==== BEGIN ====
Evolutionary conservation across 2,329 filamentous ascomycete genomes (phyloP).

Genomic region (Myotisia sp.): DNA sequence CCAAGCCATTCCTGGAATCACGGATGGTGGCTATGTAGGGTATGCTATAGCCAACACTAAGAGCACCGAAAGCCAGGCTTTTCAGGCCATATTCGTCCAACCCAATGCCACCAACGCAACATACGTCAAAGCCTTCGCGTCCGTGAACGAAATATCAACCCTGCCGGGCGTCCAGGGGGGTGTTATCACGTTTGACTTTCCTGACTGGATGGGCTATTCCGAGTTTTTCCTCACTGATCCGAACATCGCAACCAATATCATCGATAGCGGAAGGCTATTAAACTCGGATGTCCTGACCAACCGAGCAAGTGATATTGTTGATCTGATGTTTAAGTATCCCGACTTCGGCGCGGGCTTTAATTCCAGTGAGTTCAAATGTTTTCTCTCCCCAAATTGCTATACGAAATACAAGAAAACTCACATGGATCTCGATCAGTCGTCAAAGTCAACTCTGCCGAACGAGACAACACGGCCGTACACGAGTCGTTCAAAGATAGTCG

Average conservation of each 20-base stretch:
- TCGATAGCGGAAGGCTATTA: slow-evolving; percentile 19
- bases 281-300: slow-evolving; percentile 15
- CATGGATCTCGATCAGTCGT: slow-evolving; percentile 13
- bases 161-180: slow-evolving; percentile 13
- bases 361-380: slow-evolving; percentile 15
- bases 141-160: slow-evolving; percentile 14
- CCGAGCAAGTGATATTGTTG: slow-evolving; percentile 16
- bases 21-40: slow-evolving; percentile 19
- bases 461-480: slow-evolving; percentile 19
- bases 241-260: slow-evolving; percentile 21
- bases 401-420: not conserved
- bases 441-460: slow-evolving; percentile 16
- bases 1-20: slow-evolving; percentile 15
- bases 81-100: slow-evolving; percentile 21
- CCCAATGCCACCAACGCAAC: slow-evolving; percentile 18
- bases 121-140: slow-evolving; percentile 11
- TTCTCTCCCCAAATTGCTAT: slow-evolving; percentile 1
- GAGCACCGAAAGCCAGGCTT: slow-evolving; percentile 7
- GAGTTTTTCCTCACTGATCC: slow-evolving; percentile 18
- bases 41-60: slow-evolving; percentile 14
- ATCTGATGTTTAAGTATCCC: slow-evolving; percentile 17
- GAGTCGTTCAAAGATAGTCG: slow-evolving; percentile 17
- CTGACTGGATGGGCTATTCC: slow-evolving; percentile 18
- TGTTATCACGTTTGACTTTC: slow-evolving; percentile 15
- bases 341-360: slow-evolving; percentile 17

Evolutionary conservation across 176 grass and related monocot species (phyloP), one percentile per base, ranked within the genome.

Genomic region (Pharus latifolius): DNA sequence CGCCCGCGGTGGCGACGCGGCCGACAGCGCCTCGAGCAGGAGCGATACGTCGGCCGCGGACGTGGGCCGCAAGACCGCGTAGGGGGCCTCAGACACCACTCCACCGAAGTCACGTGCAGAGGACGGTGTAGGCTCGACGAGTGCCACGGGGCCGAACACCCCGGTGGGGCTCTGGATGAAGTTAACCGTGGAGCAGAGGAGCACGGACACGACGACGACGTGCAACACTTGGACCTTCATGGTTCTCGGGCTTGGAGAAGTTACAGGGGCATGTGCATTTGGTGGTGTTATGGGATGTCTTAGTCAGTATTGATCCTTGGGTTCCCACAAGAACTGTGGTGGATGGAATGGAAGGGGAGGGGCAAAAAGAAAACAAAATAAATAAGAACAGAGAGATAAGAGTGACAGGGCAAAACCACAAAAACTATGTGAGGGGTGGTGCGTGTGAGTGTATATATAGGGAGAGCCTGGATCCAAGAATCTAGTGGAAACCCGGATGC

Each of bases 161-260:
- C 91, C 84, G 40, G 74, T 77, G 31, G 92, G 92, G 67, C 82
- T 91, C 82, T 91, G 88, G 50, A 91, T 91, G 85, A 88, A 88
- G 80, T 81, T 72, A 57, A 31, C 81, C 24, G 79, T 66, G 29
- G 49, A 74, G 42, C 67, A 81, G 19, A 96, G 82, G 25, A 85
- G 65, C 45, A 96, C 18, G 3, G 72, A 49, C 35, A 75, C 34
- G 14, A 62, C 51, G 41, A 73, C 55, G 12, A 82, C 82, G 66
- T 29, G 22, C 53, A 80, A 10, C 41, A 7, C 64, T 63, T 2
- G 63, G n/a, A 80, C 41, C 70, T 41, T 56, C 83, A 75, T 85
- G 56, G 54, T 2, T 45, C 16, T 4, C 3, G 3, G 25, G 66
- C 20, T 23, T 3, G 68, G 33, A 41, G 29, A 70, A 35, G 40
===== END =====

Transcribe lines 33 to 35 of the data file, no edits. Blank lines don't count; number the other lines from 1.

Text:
- T 91, C 82, T 91, G 88, G 50, A 91, T 91, G 85, A 88, A 88
- G 80, T 81, T 72, A 57, A 31, C 81, C 24, G 79, T 66, G 29
- G 49, A 74, G 42, C 67, A 81, G 19, A 96, G 82, G 25, A 85